Photoperiods must be transplanted at least once before the flowering stage. The extended vegetative stage for photoperiods gives them plenty of time to recover from transplanting. We recommended using the soaking method or paper towel method for germination and then planting in a solo cup or similar sized container. After 2-3 weeks, transplant from the solo cup to either a temporary 1-2 gallon pot or directly to the final 5 gallon pot.

If you transplanted from solo cup to a 1-2 gallon pot, then you will need to transplant again after 3-4 weeks to the final 5 gallon pot. Ensure you transplant at least 2 weeks before switching to flowering. The transplanting phase is a very stressful period for the plant; the plant requires adequate time to recover before transitioning to the flowering stage.

Transplanting is important because starting in a smaller pot helps with root ball formation, producing bigger yields. It is also easier to avoid overwatering in a small pot than in a larger pot.

We recommend low stress training, which will make plants larger and produce bigger yields. Start with topping and proceed to SCROG (screen of green) training when the plant reaches approximately 12 inches in height.

It is advisable to add screen/trellis netting immediately after transplanting to 5 gallon pots. Photos grown indoors should never need a pot larger than 5 gallons.

Why Pot Size is So Important?

The roots of your cannabis plants need room to grow and spread out. If they are confined to a small pot, they will become root bound and will not be able to absorb all the nutrients and water they need. This can lead to stunted growth, reduced yields, and poor plant health. Root bound plants can also lead to poor drainage, which can cause fungal growth, root rot, and other problems and make the plants susceptible to pests and diseases.

Proper pot size helps prevent overwatering, one of the most common issues for cannabis growers. If the plant is too small for the container, the roots will not be able to absorb the extra water, which leads to the soil staying wet for too long.

This can limit the amount of oxygen the roots are receiving and create an ideal environment for mold and pests.

Best Pots for Growing Cannabis

Fabric pots offer unparalleled advantages for cultivating cannabis. Crafted from a breathable blend of polypropylene, polyester, and cotton, these pots excel in promoting optimal growth conditions.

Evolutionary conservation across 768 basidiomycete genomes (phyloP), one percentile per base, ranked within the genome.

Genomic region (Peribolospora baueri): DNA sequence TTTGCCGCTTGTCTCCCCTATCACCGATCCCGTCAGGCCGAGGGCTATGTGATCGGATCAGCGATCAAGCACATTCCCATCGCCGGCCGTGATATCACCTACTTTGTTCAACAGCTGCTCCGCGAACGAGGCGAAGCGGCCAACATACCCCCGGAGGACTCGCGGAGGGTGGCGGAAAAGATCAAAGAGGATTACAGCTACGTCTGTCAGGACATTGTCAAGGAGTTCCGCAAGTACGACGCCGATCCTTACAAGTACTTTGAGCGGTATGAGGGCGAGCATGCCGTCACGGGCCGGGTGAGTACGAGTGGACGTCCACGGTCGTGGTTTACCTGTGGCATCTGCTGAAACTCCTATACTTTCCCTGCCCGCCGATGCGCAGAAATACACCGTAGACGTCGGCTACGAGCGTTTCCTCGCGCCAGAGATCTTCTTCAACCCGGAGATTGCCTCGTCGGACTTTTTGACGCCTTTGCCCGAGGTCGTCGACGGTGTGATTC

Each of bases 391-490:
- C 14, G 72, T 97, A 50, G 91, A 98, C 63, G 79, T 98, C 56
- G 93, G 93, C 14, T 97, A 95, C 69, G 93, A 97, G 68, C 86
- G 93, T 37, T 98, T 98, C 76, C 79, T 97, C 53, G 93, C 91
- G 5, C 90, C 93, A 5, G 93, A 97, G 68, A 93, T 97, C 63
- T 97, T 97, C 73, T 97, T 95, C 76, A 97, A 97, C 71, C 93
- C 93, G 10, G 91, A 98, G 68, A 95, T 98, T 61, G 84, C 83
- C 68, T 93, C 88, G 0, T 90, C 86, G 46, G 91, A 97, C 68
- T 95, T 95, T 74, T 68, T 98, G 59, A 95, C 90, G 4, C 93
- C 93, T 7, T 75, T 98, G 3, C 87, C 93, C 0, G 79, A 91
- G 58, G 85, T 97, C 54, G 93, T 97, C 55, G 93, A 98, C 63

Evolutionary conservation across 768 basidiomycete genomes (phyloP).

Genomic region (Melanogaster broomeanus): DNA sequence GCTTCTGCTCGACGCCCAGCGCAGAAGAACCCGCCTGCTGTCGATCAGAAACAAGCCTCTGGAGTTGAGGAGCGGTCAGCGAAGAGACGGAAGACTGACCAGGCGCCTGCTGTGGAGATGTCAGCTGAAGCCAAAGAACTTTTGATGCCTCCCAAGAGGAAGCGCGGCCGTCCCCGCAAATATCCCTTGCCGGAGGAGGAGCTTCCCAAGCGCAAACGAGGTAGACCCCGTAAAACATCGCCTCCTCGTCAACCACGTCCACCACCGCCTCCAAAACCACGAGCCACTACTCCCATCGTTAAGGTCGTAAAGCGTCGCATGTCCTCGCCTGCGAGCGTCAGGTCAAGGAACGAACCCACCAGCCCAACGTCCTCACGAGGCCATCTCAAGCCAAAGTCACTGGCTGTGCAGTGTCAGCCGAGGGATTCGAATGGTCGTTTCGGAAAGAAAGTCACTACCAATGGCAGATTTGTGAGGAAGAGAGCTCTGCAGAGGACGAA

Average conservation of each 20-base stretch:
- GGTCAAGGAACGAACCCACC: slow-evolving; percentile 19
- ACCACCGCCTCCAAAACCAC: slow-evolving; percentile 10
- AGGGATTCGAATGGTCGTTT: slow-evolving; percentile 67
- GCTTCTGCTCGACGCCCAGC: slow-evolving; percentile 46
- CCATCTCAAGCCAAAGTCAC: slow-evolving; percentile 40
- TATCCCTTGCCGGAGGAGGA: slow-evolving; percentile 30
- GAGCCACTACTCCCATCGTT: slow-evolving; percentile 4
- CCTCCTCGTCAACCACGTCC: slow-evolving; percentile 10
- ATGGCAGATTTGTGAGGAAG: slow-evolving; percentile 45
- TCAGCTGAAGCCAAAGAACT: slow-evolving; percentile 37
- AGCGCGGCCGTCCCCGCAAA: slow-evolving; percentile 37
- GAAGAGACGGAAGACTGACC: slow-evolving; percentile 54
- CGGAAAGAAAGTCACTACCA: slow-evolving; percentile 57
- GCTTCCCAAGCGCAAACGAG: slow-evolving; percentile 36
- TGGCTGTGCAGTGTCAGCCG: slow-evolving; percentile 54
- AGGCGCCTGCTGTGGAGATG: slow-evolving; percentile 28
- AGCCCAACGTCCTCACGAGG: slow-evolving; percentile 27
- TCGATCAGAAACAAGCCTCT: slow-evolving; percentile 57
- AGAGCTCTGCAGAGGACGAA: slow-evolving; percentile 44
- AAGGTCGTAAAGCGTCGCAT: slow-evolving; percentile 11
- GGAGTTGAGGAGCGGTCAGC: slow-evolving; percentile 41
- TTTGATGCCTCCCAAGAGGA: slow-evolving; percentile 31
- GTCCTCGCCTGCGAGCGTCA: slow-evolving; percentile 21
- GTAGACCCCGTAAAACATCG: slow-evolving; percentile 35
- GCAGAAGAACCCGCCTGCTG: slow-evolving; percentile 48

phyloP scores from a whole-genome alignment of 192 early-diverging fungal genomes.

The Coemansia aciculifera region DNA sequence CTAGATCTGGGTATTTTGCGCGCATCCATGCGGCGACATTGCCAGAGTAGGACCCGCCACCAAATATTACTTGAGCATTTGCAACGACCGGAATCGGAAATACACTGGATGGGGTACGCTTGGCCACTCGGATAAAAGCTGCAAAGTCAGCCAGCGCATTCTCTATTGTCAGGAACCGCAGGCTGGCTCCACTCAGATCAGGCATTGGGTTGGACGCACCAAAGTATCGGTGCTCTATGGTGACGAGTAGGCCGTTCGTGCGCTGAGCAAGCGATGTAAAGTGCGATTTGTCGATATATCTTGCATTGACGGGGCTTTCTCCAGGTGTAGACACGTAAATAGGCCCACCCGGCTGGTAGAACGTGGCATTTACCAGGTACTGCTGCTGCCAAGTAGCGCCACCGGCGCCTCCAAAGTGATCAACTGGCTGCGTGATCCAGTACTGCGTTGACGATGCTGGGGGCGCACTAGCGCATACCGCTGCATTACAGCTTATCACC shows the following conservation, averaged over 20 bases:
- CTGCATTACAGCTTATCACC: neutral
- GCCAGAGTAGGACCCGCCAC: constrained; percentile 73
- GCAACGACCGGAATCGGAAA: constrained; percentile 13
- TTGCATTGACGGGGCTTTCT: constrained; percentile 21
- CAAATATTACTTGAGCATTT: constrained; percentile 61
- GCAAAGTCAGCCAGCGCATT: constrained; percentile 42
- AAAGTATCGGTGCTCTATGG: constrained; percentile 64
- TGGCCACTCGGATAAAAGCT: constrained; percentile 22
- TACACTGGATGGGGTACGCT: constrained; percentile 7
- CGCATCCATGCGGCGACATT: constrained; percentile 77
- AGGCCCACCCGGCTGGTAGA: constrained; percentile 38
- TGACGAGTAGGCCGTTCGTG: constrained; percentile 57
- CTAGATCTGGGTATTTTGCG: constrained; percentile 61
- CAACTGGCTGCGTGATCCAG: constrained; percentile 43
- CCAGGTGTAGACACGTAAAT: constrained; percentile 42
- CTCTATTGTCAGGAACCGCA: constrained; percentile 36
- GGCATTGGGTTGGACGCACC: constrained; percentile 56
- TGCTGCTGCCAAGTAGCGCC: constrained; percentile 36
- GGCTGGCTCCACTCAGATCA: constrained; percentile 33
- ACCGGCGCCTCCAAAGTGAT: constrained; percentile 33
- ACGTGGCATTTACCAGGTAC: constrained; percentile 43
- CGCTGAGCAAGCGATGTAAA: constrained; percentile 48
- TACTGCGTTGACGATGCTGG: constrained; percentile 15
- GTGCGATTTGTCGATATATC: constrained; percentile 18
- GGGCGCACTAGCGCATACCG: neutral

Fabric bags are cheap, and you can either reuse them after thorough washing or discard them after use. They dry pretty fast when washed.

Cannabis plants need proper drainage to avoid root rot and other problems associated with waterlogged soil. The plant roots start to rot and can no longer get oxygen and the necessary nutrients. The plant will eventually die. Proper drainage is essential to prevent root rot.

When the roots reach the pot’s sides, they are caught by the porous fabric and trimmed naturally by the air outside. This “air-pruning” encourages root growth and keeps plants from getting root bound. Air pruning additionally increases the yield. Adding perlite to the soil or bottom of the container will help with drainage and aeration even more.


Choosing the best pot size for weed can have a huge impact on your harvest. For autoflowers, choose either a 3 gallon or 5 gallon pot. For photoperiods, go with a 5 gallon pot.

If you choose a container that is too small for your plant, it can become root bound, leading to nutrient deprivation and limited development. On the other hand, choosing a too large container can result in root rot and overwatering issues.

Fabric pots are best for growing cannabis for several reasons. In addition to providing excellent drainage and airflow, they “air prune” roots as they reach the end of the container, which provides higher yields.

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Rocky Horton


Rocky Horton is an experienced cannabis grower and the founder of IndoGrow. The IndoGrow editorial team has over four decades of combined growing experience. Learn more.